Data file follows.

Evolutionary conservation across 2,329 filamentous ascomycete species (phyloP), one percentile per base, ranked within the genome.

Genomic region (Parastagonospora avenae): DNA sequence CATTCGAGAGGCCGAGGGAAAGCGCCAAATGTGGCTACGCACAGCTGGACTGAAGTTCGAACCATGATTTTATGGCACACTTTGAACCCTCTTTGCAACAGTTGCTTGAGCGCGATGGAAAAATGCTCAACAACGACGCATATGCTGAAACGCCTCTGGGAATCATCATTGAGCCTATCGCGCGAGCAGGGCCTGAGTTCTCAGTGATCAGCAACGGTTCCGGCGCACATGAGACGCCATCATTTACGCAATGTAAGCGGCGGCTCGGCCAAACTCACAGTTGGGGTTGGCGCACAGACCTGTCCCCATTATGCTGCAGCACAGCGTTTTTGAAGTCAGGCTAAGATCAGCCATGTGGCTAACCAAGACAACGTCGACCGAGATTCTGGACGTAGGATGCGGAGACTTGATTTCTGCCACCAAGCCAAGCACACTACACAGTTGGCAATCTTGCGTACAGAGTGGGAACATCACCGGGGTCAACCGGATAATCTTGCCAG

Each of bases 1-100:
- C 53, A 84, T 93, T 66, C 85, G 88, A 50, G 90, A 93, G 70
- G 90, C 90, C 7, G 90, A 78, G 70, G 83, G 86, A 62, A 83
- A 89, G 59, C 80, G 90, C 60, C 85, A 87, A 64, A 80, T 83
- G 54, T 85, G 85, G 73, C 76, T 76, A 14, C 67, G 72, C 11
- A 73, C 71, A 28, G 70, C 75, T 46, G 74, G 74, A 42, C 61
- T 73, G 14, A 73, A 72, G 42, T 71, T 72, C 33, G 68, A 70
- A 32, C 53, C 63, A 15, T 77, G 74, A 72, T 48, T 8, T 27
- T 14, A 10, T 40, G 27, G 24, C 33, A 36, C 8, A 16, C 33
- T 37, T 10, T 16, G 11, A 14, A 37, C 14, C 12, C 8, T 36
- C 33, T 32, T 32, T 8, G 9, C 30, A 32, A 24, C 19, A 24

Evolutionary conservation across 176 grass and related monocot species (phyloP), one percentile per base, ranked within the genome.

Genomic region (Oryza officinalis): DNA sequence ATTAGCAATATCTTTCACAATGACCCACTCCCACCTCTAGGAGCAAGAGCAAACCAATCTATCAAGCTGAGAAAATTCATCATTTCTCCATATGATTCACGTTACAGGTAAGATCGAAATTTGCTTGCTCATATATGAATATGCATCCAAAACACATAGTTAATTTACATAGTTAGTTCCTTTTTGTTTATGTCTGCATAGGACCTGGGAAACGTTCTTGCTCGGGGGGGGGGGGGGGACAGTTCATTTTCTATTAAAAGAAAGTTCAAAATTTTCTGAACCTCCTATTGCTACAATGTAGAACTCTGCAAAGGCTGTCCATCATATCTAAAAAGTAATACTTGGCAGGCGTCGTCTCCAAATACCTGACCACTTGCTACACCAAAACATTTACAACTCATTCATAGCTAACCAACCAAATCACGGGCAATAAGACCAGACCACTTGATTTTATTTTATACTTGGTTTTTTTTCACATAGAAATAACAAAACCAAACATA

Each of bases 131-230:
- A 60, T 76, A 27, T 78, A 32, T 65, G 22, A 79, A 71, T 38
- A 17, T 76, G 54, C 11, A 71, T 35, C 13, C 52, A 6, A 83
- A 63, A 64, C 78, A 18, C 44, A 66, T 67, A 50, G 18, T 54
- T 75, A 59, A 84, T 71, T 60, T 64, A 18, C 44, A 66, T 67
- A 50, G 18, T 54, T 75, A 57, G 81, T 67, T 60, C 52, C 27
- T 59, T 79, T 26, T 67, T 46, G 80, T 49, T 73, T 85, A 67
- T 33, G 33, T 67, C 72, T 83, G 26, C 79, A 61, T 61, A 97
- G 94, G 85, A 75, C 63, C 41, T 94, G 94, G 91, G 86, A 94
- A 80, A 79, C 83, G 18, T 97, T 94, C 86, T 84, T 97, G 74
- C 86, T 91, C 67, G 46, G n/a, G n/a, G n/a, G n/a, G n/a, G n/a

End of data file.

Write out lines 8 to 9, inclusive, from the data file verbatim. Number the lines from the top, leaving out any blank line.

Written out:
- A 73, C 71, A 28, G 70, C 75, T 46, G 74, G 74, A 42, C 61
- T 73, G 14, A 73, A 72, G 42, T 71, T 72, C 33, G 68, A 70